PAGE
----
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And there was a famine in the land: and Abram went down into Egypt to sojourn there; for the famine was grievous in the land.
And it came to pass, when he was come near to enter into Egypt, that he said unto Sarai his wife, Behold now, I know that thou art a fair woman to look upon:
Therefore it shall come to pass, when the Egyptians shall see thee, that they shall say, This is his wife: and they will kill me, but they will save thee alive.
Say, I pray thee, thou art my sister: that it may be well with me for thy sake; and my soul shall live because of thee.

New Defender's Study Bible Notes

12:12 they will kill me. A papyrus document from ancient Egypt does indeed tell of a pharaoh who had a beautiful woman brought to his court after murdering her husband, which would indicate that Abram’s concern was realistic.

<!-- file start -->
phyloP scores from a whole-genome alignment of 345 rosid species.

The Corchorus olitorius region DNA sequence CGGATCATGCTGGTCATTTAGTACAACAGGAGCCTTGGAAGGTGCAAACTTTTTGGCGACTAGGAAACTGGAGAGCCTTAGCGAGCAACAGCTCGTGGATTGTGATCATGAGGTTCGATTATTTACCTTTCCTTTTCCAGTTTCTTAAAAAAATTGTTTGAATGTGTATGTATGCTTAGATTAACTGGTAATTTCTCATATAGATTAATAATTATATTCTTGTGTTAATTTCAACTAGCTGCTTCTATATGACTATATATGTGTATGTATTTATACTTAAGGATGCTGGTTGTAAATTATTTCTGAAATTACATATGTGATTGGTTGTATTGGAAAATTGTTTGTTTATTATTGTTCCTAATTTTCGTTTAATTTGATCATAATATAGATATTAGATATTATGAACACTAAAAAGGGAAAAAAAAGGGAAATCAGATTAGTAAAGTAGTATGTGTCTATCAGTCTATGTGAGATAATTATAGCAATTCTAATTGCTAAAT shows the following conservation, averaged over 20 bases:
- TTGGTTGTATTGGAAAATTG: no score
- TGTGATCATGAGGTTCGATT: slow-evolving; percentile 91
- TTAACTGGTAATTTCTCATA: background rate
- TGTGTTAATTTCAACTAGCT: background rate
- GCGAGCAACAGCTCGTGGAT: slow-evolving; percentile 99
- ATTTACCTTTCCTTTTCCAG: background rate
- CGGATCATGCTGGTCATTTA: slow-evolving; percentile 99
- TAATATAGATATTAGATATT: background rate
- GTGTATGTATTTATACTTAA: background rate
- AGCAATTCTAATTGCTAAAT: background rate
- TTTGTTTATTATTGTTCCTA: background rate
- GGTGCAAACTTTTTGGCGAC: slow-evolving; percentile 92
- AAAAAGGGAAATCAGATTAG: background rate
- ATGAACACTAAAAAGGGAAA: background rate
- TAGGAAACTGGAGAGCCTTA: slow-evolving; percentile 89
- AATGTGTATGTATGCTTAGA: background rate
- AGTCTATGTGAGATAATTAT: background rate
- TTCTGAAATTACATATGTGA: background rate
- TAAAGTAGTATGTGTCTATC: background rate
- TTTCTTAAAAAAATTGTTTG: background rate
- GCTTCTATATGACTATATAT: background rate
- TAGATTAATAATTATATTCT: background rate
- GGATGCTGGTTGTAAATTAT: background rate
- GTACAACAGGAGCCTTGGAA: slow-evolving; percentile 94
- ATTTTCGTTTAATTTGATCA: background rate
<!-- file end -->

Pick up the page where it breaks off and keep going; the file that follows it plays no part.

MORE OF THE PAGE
12:13 my sister. Sarai was Abram’s half-sister (Genesis 20:12), so this was not an outright lie. Abram’s faith was still weak. He should have stayed in Canaan in spite of the famine. Having gone into Egypt, he should have been open and consistent in his testimony, and so should Sarai. Instead, they compromised, following human reason instead of God’s Word. God protected them in spite of it, but they lost their testimony with the Egyptians, whom they might otherwise have led back to God.

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